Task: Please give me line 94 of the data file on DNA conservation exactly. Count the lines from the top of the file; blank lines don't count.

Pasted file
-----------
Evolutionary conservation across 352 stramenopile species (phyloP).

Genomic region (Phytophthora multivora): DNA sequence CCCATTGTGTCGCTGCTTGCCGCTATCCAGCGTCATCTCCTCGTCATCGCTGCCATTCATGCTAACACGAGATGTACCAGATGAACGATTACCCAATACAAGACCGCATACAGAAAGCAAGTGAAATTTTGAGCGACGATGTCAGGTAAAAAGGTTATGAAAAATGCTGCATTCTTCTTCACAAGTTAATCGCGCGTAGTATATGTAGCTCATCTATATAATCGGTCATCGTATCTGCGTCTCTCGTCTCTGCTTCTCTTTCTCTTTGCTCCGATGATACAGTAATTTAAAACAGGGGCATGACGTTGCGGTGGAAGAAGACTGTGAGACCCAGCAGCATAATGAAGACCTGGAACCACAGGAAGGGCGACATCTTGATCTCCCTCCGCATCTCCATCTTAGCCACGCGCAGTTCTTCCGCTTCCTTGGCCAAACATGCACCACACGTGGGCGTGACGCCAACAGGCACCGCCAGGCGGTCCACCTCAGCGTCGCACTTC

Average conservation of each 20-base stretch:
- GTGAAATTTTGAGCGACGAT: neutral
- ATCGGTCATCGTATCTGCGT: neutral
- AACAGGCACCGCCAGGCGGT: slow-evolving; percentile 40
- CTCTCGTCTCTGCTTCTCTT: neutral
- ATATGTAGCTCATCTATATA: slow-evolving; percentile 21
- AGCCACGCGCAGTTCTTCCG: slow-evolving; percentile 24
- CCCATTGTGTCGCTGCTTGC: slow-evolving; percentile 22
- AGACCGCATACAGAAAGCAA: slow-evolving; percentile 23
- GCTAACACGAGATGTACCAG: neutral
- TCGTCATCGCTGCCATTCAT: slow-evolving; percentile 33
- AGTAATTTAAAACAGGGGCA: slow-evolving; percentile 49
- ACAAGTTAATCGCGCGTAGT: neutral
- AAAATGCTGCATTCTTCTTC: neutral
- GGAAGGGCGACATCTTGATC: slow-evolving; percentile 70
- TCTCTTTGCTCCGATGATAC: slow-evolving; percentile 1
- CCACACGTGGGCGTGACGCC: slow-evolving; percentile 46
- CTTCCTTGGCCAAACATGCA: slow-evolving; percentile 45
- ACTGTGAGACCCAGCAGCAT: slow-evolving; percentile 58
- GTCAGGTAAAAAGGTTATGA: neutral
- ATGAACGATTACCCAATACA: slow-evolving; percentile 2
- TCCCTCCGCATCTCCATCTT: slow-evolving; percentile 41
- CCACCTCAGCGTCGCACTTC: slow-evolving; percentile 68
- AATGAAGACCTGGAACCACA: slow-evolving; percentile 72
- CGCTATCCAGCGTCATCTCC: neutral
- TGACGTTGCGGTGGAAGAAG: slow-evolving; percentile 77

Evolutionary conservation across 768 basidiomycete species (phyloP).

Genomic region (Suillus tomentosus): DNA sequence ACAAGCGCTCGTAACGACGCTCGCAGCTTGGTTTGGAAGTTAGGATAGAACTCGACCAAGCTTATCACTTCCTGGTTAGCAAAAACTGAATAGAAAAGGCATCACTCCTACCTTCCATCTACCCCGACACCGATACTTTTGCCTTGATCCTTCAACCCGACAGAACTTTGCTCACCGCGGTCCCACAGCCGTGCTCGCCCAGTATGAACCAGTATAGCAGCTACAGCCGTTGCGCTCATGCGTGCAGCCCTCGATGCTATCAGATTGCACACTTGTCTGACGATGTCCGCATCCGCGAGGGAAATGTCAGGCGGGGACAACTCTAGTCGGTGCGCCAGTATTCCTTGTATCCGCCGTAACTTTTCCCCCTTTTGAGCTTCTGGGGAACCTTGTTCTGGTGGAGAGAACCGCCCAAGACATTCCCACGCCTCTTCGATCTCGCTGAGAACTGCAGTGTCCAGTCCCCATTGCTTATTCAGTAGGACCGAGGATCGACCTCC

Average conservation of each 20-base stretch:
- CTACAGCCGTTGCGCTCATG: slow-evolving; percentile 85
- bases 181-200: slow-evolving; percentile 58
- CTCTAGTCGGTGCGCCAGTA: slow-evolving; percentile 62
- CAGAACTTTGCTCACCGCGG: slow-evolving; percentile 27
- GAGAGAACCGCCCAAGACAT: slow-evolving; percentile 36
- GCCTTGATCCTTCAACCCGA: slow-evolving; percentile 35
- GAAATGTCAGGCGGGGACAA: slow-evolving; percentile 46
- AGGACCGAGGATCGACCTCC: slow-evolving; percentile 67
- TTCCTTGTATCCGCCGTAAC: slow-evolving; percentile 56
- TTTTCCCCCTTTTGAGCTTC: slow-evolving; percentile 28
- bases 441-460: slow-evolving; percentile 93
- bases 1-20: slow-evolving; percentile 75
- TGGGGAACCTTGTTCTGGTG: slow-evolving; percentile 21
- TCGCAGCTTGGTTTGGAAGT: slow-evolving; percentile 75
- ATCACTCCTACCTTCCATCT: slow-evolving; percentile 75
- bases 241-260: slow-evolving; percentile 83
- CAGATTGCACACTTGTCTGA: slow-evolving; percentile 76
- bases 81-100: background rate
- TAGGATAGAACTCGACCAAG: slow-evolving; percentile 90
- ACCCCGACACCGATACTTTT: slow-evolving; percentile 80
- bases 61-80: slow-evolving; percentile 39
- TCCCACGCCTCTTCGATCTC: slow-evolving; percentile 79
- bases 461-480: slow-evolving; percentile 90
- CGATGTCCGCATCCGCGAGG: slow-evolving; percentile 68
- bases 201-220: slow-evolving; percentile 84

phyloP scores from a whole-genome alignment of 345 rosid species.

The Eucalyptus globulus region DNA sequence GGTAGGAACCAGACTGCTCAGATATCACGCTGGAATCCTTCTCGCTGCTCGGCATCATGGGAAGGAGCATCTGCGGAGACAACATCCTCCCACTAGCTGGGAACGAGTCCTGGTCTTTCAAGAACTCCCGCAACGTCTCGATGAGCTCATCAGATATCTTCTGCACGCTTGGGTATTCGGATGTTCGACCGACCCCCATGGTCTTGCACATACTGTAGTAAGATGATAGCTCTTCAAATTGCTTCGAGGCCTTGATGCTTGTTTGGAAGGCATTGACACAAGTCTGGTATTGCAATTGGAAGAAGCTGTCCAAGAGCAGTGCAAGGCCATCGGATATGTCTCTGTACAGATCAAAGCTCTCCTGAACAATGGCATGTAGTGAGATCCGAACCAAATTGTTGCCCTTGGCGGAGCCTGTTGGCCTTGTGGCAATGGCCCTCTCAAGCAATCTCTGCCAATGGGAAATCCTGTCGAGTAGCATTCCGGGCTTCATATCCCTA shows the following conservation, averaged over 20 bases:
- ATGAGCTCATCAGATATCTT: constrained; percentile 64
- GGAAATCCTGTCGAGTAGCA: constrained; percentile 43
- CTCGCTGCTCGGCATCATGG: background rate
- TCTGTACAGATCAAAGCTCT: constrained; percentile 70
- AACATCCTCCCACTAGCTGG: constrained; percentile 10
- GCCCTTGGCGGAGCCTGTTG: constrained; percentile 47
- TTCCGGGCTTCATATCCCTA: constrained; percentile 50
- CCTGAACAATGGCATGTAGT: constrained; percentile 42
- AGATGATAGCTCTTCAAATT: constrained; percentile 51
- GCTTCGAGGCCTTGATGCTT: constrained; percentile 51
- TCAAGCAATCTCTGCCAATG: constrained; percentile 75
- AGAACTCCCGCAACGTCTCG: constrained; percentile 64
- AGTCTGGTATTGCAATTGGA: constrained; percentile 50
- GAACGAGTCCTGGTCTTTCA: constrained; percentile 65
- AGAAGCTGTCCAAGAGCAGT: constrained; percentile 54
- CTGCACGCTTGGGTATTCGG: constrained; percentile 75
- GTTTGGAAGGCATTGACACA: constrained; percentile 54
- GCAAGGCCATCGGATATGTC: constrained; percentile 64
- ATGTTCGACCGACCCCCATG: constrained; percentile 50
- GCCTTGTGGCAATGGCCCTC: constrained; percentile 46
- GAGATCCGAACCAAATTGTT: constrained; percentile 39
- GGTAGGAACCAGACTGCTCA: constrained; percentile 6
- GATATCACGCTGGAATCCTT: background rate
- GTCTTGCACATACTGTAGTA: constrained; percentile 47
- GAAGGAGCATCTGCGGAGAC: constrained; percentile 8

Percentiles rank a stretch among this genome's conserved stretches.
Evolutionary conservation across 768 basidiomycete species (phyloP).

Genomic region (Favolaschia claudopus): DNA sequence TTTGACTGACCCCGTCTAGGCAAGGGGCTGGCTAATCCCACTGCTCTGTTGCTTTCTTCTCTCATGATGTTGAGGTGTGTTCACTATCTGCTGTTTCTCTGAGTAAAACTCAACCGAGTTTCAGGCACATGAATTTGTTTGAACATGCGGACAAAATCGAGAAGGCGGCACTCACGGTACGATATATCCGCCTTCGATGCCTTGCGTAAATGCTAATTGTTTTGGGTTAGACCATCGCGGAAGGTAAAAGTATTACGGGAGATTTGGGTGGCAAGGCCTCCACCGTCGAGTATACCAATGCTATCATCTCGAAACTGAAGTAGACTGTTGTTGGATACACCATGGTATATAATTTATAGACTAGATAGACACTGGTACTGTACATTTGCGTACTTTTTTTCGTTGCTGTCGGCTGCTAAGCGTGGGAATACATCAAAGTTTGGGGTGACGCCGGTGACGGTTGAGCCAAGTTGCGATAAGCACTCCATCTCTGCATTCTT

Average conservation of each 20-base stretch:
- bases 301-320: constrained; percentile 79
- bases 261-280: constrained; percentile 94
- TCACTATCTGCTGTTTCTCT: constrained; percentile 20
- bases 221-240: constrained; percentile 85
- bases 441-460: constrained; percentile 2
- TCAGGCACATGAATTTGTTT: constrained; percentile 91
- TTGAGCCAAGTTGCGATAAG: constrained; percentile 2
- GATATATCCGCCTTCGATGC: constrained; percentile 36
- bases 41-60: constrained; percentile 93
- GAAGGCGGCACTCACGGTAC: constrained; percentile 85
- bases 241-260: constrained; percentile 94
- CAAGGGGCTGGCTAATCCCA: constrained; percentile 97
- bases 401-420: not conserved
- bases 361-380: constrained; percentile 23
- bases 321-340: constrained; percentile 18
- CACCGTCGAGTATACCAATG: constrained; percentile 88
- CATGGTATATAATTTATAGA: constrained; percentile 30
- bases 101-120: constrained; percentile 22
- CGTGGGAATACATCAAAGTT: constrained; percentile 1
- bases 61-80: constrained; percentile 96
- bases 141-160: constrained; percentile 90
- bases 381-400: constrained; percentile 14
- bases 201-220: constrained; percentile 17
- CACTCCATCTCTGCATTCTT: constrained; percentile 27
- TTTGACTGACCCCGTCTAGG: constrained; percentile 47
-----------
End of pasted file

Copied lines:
- TTGAGCCAAGTTGCGATAAG: constrained; percentile 2